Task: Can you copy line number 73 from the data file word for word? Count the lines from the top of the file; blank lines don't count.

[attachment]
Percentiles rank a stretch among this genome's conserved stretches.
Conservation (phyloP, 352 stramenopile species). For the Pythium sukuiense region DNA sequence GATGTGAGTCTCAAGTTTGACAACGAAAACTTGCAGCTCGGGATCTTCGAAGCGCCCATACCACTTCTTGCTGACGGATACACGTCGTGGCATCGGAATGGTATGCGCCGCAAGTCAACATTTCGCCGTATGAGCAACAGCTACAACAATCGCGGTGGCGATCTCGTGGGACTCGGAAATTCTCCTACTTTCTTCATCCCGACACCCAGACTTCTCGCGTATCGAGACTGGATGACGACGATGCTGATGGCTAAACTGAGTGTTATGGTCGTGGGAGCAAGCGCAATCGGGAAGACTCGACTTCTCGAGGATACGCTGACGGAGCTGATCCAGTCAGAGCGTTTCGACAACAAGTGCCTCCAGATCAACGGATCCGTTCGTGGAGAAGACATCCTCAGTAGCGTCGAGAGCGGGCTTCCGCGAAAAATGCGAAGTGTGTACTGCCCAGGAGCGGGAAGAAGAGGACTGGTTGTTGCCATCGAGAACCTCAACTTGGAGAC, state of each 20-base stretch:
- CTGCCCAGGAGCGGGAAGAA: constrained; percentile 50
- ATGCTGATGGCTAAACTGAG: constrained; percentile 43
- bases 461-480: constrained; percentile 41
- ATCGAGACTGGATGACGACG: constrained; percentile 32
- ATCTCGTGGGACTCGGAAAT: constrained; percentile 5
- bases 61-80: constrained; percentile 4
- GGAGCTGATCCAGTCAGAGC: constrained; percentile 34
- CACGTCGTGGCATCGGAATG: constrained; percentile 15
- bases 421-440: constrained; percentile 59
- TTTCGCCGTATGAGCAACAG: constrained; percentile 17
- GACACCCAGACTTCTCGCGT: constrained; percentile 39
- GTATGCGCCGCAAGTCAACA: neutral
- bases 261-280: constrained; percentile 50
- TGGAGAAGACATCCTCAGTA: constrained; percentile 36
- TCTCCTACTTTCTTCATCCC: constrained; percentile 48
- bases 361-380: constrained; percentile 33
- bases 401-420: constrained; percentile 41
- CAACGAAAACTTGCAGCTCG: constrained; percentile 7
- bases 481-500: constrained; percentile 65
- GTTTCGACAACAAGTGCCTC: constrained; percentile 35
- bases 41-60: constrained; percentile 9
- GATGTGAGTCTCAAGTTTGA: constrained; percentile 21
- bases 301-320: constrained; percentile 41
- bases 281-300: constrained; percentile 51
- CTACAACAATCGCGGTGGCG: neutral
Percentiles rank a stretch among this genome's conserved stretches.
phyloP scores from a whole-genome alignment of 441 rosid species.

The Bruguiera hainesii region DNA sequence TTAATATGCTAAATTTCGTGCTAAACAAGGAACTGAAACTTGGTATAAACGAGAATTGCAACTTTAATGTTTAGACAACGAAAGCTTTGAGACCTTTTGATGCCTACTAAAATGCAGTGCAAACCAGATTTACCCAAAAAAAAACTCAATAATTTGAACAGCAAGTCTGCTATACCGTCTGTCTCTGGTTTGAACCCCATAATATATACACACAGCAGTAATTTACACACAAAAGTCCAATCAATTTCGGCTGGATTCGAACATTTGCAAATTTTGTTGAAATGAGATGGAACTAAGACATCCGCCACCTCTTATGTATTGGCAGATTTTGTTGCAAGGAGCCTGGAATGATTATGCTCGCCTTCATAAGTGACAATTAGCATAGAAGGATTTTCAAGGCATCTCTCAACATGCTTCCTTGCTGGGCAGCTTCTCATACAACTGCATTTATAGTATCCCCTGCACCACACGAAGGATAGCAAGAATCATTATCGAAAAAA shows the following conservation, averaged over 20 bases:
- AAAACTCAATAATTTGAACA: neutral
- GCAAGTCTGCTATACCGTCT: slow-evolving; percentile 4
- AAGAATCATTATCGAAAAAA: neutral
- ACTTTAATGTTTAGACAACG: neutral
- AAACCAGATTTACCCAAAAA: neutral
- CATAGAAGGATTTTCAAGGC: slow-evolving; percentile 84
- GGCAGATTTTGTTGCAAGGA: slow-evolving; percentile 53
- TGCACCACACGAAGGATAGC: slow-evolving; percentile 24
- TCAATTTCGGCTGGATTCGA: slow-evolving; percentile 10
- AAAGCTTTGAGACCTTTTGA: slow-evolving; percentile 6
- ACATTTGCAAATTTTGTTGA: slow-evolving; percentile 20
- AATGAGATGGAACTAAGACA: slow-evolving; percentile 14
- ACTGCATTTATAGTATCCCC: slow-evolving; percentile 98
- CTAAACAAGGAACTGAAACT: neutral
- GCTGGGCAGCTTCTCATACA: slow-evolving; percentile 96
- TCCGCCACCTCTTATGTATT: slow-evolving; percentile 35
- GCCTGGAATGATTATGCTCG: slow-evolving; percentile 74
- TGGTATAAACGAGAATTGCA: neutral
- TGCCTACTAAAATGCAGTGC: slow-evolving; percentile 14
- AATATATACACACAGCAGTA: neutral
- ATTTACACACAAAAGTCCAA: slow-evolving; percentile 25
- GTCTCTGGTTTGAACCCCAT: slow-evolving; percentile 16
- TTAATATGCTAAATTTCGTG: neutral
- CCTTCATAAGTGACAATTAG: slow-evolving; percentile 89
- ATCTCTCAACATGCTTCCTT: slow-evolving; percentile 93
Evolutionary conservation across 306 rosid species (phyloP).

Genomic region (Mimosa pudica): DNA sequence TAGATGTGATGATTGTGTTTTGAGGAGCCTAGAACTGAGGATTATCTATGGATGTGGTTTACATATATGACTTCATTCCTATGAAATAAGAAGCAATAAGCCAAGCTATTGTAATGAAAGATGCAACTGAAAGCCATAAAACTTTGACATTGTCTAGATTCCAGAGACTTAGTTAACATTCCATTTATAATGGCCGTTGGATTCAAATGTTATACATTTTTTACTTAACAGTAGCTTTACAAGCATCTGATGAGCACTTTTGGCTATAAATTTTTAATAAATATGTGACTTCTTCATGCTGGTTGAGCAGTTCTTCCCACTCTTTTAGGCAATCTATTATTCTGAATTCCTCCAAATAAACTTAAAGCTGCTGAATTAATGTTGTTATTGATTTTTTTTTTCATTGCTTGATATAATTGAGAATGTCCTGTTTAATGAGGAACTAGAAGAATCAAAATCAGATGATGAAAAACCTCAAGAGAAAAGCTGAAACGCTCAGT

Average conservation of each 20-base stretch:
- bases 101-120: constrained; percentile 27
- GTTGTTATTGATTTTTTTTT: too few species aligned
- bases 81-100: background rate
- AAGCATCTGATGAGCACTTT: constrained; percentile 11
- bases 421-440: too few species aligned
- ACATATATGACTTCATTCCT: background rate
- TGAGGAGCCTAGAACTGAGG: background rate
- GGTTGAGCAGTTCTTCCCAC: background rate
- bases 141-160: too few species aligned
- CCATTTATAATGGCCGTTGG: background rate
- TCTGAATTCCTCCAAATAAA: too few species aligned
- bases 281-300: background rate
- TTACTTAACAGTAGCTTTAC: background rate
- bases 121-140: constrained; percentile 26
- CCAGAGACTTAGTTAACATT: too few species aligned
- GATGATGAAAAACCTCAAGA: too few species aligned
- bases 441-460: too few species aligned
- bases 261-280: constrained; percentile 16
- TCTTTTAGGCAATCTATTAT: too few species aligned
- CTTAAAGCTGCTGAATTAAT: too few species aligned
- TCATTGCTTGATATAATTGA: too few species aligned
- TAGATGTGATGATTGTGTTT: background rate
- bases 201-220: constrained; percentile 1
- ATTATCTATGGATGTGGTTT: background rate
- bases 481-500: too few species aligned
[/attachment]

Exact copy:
- CCAGAGACTTAGTTAACATT: too few species aligned